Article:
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Upper body set

PostPosted: Sun Mar 03, 2013 6:31 pm
by Charle
Hi guys,

I'm new to mountain climbing and this forum so first of all I would like to say hi :)

My near targets (after some mountain training I'm signed on) are mont blanc, elbrus and possibly aconcagua.

I'm thinking about my upper body set which will do fine for this abovementioned mountains.

As I'm newbie this plan may be irrational so please comment and help me make a good decision.

Merino wool base + patagonia r1 pullover + arcteryx atom LT + eddie bauer peak XV down jacket

What do you think about this set?


Re: Upper body set

PostPosted: Mon Mar 04, 2013 7:35 am
by rgg
When starting out, you need a base layer, then something like a fleece or pullover, and a good rain jacket. For hiking trips and day climbs where it's not really cold, that's fine. When you do expect really low temperatures, add a down jacket.

As for base layers, merino has an excellent reputation, but I don't like how it feels on my skin. You just have to try it on to judge for yourself. If it doesn't feel comfortable in the store, don't buy it. There are many other types and brands out there, and I've tried several. Most of them actually work quite well for me, cheap ones as well as the more expensive ones. Unless it's really hot, my favorite brand is Craft. It doesn't itch, keeps me dry even when I work up a bit of a sweat, and it provides some insulation as well (it's a cold weather model).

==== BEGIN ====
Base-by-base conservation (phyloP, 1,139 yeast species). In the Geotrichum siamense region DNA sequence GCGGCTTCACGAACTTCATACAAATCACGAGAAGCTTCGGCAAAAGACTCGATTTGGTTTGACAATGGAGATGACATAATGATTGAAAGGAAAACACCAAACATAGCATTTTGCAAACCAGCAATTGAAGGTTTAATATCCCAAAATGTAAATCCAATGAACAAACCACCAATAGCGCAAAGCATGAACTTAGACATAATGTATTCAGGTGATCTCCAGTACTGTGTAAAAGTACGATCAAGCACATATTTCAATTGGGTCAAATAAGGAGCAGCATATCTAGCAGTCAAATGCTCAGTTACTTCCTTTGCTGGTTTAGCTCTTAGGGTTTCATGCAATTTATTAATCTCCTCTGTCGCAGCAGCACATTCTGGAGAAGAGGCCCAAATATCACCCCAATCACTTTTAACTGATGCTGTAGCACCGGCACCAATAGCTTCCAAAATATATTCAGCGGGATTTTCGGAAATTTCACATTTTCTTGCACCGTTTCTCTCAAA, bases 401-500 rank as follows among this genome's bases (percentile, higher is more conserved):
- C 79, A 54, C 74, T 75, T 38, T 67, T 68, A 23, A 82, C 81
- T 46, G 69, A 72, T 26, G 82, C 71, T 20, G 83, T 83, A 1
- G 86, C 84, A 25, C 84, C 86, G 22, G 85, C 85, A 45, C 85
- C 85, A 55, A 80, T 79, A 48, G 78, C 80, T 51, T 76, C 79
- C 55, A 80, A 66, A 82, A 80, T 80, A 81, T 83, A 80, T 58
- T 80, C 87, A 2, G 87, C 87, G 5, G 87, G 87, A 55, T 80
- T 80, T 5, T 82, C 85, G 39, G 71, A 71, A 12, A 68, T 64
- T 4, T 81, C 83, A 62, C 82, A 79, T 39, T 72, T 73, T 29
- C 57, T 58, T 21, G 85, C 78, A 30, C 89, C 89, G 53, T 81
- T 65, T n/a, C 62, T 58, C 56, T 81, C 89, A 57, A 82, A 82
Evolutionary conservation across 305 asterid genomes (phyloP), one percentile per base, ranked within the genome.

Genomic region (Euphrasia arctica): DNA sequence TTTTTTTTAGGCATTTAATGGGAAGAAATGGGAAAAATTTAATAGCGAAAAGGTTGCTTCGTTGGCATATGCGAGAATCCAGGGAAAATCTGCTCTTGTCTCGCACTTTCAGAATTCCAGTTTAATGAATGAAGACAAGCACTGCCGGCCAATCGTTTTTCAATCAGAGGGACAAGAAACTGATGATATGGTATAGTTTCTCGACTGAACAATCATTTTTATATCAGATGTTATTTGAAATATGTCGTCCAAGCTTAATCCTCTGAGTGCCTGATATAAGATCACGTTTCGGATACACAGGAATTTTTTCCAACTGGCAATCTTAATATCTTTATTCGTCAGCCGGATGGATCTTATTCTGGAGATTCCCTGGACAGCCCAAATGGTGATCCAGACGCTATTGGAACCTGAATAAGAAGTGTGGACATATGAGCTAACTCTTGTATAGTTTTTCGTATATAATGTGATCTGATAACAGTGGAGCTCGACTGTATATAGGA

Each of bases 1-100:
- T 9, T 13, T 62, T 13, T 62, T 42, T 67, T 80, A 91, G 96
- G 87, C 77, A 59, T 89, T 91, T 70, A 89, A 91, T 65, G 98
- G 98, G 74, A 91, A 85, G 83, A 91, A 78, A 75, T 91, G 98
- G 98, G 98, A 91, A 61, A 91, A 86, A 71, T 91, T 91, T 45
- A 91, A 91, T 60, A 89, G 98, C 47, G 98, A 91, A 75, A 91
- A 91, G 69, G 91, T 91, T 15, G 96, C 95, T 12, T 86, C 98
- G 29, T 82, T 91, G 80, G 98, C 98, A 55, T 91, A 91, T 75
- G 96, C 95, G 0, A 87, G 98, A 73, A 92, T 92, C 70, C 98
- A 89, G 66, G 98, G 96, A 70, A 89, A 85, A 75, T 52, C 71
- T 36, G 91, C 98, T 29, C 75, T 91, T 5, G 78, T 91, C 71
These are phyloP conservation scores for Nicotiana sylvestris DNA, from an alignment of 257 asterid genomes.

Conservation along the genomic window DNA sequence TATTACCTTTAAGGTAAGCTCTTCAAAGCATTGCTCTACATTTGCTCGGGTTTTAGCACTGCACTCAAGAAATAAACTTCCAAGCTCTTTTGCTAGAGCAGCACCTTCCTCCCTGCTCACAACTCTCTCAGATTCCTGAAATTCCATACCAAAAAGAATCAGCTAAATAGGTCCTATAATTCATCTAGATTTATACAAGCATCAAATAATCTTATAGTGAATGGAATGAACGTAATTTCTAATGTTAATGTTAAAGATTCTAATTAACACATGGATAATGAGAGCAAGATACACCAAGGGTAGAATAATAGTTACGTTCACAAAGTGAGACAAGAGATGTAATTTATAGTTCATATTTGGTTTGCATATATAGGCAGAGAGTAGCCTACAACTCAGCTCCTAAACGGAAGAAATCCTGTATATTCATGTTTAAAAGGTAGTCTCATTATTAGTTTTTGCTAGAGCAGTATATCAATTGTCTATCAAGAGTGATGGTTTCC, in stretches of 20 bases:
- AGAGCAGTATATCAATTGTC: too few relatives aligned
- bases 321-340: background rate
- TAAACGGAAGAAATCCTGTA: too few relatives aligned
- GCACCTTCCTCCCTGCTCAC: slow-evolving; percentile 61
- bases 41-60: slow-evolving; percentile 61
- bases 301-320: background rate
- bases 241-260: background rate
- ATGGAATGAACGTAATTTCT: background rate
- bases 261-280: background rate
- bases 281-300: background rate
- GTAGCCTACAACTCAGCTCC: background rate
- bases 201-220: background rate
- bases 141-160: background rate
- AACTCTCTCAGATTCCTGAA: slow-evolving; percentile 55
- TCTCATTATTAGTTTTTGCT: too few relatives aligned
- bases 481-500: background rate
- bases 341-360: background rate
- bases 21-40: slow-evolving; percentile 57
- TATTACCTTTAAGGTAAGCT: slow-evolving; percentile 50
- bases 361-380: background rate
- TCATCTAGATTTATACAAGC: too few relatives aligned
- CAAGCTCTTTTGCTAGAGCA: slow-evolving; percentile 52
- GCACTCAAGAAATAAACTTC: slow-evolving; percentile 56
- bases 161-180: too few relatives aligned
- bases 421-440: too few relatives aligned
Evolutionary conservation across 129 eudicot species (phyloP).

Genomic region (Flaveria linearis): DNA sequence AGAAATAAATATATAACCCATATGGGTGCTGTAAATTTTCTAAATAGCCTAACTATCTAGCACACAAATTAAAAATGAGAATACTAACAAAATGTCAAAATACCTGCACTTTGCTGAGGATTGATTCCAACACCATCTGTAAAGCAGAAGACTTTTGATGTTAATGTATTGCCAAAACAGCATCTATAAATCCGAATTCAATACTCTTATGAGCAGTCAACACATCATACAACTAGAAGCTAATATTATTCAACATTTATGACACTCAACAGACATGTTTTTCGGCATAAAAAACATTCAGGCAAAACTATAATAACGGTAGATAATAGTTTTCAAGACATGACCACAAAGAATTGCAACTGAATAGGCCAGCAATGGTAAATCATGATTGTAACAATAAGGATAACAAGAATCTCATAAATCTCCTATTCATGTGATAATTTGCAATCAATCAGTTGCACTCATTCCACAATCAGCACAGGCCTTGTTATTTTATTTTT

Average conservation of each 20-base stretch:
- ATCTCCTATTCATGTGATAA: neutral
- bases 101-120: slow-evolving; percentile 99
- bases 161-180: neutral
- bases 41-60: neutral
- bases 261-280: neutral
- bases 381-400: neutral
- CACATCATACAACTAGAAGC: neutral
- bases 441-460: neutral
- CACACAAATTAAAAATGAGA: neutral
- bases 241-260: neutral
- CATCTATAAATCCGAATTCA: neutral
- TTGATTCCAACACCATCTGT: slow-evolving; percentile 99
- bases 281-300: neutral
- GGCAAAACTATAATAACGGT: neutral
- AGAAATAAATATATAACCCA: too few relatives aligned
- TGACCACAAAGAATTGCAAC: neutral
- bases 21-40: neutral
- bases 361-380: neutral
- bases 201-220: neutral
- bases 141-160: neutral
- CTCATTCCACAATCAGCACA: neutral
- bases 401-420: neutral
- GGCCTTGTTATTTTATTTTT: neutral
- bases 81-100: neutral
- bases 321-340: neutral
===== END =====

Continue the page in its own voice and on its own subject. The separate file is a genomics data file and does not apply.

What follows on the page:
As a second layer, I don't use brand names. In my experience, it's not worth the money. If it's just a little to cold for only a base layer, I just put a second base layer on. If it's a bit colder still, many cheap fleeces do an excellent job, and a whole lot less. I got some really good ones for less than 10 Euros, and used one of those extensively all over Peru. It's relatively thick, and therefore warm. So, no Patagonia or Arcteryx for me.

You don't mention a rain jacket. I usually do buy brand names there. A good one costs at least 200 euros, often more. Cheaper ones either don't keep the rain out or don't breathe very well.
I've worn down a bunch of rain jackets over the years, but the best ones I ever had were by Tenson and by Columbia. The first one got ripped to shreds on some sharp rocks in the Dolomites, the second one I either lost or it got stolen - I still don't know which. Unfortunately, in my experience, only time will tell if a jacket is really good, but the brand names don't make bad ones.

I don't know the Eddie Bauer down jacket you mention. My down jacket is a Rab Neutrino Endurance. It weighs a lot less and has kept me warm even below -20°C. I rarely need it in Europe, but it's in my pack, just in case. My boots and mittens can't handle lower temperatures anyway, so I stay in the refuge or in my tent.
More importantly however, if you start out, try to avoid spending a lot of money to buy a down jacket at all. Get more experience first, and put an extra second layer in your pack on the occasional day that you expect cold weather. I had a cheap wind breaker for that for years. It provided less isolation, but in Europe that was fine. I rarely needed it. If the company where you booked your training course says you must have a down jacket, ask them about renting.